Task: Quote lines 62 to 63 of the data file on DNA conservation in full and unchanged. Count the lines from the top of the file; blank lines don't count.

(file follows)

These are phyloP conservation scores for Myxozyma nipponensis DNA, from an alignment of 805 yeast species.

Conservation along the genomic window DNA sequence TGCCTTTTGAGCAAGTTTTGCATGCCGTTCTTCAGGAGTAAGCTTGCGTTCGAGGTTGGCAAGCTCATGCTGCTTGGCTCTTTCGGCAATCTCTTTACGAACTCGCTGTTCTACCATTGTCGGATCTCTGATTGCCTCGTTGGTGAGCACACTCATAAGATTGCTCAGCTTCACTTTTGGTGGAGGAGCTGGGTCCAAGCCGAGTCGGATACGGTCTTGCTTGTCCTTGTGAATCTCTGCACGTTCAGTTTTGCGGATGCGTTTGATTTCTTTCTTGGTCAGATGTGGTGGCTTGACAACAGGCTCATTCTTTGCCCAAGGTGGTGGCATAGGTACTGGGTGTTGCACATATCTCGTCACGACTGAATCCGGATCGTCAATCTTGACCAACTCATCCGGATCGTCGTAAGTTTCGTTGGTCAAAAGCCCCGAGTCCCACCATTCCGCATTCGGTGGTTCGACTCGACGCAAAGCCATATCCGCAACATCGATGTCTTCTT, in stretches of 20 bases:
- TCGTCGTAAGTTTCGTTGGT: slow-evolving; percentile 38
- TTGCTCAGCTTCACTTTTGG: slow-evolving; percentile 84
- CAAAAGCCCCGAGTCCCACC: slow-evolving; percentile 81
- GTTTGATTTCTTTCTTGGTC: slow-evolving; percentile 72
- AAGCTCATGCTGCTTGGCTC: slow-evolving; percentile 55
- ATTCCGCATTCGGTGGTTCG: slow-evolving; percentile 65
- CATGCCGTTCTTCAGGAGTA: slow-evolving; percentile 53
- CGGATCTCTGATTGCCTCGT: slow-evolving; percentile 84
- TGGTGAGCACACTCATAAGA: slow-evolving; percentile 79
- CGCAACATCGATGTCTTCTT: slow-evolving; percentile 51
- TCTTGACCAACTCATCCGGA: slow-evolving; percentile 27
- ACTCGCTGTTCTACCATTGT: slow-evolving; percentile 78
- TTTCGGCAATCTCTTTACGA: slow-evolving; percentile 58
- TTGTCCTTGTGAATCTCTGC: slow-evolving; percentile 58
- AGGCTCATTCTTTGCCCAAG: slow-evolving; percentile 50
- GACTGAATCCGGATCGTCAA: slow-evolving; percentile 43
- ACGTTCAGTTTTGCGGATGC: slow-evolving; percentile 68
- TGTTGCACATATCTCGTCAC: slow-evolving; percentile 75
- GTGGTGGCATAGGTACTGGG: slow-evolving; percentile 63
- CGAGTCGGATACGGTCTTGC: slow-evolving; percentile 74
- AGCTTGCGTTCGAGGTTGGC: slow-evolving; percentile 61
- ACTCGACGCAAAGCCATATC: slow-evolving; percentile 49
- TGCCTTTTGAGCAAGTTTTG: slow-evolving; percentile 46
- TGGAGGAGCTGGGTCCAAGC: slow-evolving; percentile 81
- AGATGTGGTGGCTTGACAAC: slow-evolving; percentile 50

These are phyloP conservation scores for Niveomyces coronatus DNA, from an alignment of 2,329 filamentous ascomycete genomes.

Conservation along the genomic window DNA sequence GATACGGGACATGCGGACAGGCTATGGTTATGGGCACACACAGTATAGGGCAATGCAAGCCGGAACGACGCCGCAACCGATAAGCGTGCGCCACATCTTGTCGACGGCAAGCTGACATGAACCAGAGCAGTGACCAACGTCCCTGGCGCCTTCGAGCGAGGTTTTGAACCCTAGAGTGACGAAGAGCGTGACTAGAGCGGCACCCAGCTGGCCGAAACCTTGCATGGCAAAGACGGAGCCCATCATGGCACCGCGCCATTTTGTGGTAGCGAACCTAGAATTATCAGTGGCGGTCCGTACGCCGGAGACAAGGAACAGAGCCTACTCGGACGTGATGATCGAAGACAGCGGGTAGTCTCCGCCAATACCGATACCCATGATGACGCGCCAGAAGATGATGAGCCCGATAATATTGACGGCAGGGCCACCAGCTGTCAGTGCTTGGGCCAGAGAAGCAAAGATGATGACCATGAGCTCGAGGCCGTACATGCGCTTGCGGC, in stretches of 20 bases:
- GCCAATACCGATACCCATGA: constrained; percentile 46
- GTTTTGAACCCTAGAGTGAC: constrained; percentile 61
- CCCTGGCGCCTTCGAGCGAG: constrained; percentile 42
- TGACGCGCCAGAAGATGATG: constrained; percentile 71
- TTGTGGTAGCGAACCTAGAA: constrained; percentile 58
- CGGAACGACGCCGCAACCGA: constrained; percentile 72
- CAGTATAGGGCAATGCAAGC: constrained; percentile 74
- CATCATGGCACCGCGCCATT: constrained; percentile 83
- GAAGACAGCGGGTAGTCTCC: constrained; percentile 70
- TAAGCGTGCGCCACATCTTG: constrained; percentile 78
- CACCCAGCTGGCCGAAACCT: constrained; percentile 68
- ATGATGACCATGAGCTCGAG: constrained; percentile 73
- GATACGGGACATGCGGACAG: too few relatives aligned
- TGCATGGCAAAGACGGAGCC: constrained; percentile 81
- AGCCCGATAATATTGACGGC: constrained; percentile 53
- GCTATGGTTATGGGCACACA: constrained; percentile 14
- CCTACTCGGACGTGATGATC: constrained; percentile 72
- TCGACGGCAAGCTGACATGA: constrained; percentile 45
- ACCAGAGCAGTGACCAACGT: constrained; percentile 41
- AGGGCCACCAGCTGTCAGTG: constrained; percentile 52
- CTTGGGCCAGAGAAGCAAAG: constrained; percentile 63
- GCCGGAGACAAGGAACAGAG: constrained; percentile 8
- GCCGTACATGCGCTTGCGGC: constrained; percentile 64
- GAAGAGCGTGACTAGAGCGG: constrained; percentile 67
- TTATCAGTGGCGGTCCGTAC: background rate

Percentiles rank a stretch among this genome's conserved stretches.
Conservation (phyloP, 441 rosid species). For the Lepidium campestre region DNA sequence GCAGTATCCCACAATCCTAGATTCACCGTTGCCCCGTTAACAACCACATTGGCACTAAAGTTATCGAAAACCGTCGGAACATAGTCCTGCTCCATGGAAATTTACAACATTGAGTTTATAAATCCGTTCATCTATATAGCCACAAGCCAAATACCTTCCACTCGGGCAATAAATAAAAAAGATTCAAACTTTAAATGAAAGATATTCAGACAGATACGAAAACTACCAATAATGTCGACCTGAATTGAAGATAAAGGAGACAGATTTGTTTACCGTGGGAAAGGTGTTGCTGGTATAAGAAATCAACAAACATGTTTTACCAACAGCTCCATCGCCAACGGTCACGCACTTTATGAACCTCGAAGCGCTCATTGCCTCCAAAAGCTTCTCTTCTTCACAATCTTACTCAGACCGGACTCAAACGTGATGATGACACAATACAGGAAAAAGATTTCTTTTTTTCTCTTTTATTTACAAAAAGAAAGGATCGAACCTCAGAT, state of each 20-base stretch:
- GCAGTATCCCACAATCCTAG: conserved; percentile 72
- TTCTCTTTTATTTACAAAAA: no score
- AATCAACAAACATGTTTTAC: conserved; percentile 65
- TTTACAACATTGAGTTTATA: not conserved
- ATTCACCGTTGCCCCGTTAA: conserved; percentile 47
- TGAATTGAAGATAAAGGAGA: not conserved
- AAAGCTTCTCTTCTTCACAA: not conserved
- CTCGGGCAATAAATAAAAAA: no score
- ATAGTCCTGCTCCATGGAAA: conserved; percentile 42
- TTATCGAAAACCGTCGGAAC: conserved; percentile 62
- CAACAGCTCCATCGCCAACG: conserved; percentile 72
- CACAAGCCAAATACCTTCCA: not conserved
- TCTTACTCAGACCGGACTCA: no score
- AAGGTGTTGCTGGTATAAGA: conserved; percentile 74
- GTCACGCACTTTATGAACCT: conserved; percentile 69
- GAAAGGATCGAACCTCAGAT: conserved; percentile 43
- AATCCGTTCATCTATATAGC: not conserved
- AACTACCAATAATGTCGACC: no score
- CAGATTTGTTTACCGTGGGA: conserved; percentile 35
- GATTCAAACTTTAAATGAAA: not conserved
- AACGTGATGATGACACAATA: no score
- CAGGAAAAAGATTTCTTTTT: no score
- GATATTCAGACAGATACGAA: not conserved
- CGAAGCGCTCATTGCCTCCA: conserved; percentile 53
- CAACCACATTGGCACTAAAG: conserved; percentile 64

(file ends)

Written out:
- TGAATTGAAGATAAAGGAGA: not conserved
- AAAGCTTCTCTTCTTCACAA: not conserved